Is there an old building in your town that is dilapidated, but you think it would be a perfect fixer-upper? Do you volunteer with a historic organization that has been working to save an abandoned historic building and are in need of help? Could you use some support in finding a new use for a community eye sore? You fit one of the first criteria in working with an endangered property, and there are a lot of opportunities for these old properties outside of demolition.
Historic buildings can be endangered from neglect, deferred maintenance, proposed demolition, lack of resources, and environmental factors such as severe storms. In West Virginia, your statewide historic preservation nonprofit, Preservation Alliance of West Virginia (PAWV), has developed an Endangered Properties List to address these issues and highlight at-risk historic resources. When properties are listed and identified as endangered, property stewards receive specialized technical assistance and guidance to tackle problems related to their property’s endangerment.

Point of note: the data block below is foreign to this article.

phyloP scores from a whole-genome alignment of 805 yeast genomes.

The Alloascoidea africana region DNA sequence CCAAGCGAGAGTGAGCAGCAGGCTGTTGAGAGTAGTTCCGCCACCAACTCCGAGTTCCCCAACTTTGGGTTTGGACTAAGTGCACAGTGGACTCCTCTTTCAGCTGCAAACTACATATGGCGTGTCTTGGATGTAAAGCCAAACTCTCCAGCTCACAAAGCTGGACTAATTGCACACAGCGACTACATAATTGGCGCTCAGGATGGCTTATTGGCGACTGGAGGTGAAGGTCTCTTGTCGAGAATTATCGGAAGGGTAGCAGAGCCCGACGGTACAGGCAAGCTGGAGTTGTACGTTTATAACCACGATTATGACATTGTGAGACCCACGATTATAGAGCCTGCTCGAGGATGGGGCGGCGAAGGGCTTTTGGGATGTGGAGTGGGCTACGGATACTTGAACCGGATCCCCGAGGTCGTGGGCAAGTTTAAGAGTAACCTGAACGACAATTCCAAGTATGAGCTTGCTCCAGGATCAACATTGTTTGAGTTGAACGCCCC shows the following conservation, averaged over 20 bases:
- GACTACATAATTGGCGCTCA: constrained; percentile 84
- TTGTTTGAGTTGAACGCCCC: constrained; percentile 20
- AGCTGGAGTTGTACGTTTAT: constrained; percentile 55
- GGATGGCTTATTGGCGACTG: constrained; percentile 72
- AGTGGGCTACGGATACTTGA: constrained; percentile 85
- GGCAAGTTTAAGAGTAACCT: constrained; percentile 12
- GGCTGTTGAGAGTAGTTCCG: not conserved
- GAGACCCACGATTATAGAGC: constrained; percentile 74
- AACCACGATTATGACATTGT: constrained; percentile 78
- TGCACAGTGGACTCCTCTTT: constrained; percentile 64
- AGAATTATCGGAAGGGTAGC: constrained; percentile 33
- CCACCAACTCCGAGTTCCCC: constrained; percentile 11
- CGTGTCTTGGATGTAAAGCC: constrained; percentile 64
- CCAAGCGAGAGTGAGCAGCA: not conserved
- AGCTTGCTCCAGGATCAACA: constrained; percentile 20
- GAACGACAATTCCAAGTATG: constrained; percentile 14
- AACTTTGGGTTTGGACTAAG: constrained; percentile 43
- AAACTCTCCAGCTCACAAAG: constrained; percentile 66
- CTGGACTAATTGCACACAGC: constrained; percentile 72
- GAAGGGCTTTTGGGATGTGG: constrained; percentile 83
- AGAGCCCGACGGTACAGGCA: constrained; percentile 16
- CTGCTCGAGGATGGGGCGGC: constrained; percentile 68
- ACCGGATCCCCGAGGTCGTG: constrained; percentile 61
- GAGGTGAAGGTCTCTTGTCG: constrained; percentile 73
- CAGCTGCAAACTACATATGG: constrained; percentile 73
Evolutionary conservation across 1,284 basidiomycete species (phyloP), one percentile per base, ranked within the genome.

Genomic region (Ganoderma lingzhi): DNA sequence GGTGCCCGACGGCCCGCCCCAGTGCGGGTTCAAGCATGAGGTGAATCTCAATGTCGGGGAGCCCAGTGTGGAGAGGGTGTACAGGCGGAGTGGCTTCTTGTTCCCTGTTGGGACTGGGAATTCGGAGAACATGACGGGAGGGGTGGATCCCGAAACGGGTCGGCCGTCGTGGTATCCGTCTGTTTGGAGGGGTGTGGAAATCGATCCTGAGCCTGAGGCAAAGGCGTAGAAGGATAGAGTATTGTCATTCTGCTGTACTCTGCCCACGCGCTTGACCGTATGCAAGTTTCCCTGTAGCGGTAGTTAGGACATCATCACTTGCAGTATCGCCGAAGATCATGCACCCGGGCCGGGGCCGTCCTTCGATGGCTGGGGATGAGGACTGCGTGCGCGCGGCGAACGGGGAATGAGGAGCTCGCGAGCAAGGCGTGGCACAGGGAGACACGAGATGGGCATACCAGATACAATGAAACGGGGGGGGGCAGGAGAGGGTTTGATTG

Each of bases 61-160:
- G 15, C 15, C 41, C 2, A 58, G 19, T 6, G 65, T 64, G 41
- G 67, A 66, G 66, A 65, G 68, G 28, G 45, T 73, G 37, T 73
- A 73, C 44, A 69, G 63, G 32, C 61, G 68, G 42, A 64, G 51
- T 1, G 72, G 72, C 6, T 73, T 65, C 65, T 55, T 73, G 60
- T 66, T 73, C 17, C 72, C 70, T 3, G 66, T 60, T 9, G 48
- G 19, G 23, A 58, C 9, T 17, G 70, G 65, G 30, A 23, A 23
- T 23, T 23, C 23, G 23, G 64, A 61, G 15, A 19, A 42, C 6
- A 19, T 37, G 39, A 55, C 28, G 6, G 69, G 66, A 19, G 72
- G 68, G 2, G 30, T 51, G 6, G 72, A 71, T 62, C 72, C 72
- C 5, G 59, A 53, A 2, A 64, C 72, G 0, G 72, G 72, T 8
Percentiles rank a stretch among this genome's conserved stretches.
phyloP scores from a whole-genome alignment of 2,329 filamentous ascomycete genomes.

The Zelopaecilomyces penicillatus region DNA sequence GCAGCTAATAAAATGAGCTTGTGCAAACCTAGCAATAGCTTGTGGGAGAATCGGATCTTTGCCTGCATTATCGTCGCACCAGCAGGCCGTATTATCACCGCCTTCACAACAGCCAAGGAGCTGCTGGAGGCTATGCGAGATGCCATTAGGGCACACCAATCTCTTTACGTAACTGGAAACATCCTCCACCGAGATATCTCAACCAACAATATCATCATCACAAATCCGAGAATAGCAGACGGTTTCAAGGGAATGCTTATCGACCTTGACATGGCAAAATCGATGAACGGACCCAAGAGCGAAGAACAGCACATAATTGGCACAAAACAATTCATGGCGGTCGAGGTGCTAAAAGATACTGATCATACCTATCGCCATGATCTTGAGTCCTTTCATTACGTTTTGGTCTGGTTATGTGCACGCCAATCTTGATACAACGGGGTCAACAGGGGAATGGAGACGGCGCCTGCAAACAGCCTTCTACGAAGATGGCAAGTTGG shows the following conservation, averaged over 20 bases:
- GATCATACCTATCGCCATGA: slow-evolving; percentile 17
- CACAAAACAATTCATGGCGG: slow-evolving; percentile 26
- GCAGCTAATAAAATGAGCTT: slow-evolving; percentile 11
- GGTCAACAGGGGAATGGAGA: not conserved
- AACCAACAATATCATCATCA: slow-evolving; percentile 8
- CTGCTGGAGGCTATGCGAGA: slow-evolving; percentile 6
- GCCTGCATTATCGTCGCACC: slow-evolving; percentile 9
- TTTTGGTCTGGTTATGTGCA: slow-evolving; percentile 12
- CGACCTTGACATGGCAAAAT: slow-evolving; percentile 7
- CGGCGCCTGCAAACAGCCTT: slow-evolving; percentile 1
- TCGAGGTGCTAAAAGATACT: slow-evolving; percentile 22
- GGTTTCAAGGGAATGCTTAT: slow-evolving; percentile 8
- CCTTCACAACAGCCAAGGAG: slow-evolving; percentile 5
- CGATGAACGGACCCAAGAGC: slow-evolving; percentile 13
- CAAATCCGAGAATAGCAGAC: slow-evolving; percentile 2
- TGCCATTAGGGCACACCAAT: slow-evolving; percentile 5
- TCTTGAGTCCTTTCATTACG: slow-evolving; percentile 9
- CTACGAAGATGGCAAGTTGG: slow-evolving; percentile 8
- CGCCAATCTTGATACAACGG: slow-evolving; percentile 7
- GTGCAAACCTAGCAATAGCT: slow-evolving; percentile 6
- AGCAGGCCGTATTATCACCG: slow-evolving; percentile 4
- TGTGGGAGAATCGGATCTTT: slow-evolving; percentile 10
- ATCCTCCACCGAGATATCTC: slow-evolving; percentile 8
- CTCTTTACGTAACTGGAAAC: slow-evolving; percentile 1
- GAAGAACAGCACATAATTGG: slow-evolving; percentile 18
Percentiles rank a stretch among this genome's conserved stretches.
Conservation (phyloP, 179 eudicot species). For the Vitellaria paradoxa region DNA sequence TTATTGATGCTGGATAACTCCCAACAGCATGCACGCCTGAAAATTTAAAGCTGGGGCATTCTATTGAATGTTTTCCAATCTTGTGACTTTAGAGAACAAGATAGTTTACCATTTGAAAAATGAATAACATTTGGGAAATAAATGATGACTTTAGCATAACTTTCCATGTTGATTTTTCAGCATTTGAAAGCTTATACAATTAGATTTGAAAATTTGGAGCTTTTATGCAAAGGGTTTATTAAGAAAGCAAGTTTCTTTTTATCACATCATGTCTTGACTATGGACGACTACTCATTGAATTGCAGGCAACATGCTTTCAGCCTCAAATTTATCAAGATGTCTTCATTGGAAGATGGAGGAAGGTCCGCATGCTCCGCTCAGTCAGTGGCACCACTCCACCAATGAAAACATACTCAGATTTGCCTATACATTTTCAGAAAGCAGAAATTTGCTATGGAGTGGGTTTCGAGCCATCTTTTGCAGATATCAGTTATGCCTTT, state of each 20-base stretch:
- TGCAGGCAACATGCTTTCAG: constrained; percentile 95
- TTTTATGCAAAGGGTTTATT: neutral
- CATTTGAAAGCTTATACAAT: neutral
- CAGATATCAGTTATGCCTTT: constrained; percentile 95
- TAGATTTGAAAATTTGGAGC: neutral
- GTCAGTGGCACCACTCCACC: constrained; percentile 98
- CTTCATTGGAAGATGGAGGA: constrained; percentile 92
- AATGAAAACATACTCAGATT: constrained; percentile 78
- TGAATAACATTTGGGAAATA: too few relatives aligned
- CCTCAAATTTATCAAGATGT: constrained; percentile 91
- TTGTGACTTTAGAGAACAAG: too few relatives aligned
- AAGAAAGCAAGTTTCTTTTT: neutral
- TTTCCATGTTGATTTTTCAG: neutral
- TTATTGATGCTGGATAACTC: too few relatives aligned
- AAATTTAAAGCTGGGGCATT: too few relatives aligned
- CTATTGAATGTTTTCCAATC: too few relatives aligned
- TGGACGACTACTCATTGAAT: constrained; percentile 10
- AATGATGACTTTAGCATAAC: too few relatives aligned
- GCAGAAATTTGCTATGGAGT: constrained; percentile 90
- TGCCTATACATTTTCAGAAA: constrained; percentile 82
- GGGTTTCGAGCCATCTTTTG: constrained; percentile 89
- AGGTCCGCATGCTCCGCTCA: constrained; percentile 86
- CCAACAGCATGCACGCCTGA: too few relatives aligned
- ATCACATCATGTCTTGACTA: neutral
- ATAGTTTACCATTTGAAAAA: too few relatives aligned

Over the past five years, PAWV has assisted organizations and individuals in saving and re-using over forty historic properties. To be added to the Endangered Properties List, properties must be listed in or eligible for listing in the National Register of Historic Preservation and demonstrate a certain degree of endangerment. Additionally, stewards must have a re-use plan and local support for the property’s re-use. Properties can include historic buildings, archaeological sites, landscapes, bridges, structures, and more.
The Endangered List is based on nominations submitted on an annual basis and are selected by a committee comprised of members of the PAWV Board of Directors and staff. Nominations are currently being accepted and are due on November 15. Nomination forms are located at http://pawv.org/endangernom.htm. For questions, contact email@example.com or call 304-345-6005.
News and Notes
Subscribe to our mailing list to receive e-news updates on historic preservation news and events in West Virginia.